INTA 2019 President David Lossignol (Novartis, Switzerland) provides the ‘Industry’s perspective’ on IP enforcement at the EUIPO-OECD IP Enforcement Forum in Paris on June 12.
Intellectual property (IP) professionals and government officials gathered in Paris, France to discuss solutions related to global counterfeiting and ways to bolster collaborative IP enforcement strategies at the International Forum on IP Enforcement 2019, on June 12–13.
This high-level IP forum brought together key European and international decision makers, enforcement agencies, multinational companies, and other private actors (brand owners and online platforms), as well as relevant stakeholders to discuss trends and alternative enforcement techniques for IP both at the EU and global levels. Key speakers included Vishal Amin (IP Enforcement Coordinator, White House, USA), Christian Archambeau (Executive Director, EUIPO), and Sławomir Tokarski (Director, DG GROW, EU Commission).
INTA 2019 President David Lossignol (Novartis AG, Switzerland) provided an industry perspective at the beginning of the forum’s first day. Mr. Lossignol emphasized two key messages to combat the proliferation of counterfeiting: collaboration and changing perceptions. On the first point, he said, “We need a team effort—in all countries, with all stakeholders, with all generations. The issue is too large for any one brand or one government authority to tackle alone.” Secondly, he called for raising awareness and educating consumers, especially youth, to change perceptions, noting “We must educate early and educate often.”
Mr. Lossignol provided an overview of the key findings of INTA’s “Gen Z Insights: Brand and Counterfeit Products” study, which highlights the attitudes of Gen Z consumers in 10 countries toward purchasing counterfeit products and the factors that might change their behaviors. Among education solutions, he pointed to INTA’s Unreal Campaign, which raises awareness among young consumers about the dangers of counterfeits and emphasizes the importance of trademarks and brands.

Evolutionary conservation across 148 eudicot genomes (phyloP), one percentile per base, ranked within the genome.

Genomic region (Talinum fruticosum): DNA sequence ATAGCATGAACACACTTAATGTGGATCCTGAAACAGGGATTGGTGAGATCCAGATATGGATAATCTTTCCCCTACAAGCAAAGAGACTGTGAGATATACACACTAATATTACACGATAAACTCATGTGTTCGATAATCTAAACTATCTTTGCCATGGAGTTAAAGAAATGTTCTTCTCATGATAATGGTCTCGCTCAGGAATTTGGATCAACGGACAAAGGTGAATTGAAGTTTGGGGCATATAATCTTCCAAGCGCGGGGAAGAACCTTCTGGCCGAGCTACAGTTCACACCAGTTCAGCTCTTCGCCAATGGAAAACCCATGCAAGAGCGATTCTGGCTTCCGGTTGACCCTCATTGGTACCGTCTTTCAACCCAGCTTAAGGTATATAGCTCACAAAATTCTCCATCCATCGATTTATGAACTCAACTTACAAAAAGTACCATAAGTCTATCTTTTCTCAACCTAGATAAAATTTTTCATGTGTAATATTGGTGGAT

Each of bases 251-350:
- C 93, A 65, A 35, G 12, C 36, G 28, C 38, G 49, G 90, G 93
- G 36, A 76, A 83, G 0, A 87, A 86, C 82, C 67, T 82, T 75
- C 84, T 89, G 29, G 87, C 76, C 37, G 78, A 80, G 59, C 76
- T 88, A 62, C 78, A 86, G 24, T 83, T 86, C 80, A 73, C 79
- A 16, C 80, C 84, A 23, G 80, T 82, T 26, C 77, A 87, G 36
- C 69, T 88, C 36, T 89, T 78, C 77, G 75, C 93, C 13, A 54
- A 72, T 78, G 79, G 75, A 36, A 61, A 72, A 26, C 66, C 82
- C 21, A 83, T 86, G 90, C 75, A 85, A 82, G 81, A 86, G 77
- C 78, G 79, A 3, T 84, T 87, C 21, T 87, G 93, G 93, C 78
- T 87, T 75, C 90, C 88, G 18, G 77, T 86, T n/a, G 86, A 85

Also at the event, the European Intellectual Property Office and EUROPOL unveiled their 2019 Intellectual Property Crime Threat Assessment, an update to previous editions released in 2015 and 2017. The report assesses the threat posed by counterfeiting and piracy in the EU in several product sectors, as well as cross-cutting factors that influence or impact the criminal environment.
The report stresses that counterfeit and pirated goods are increasing, amounting to as much as 6.8 percent of EU imports, or €121 billion. It also notes a decrease in customs’ detention of counterfeits since 2013, “even if the number of items seized and their estimated value has decreased at a lower pace, with a temporary recuperation in 2015 and 2016,” though this decline is mainly due to the effectiveness of customs’ operations. In addition, it points out that most counterfeit items still come from China.
The forum included sessions focused on the role of intermediaries in the fight against counterfeiting. Brand owners asked online platforms to intervene more proactively, and online intermediaries showcased the measures they are already taking, including reactive measures and take downs.
Government officials, notably the European Commission, defended, on its end, voluntary measures, such as its own Memorandum of Understanding with Internet platforms, rights owners, and associations to prevent offers of counterfeit goods from appearing in online marketplaces. On this front, INTA Vice President Zeeger Vink (Maus Frères, France) raised a possible solution, namely traders’ identification when they sell online, since “all the enforcement tools in the world are useless” if you cannot identify the counterfeiters.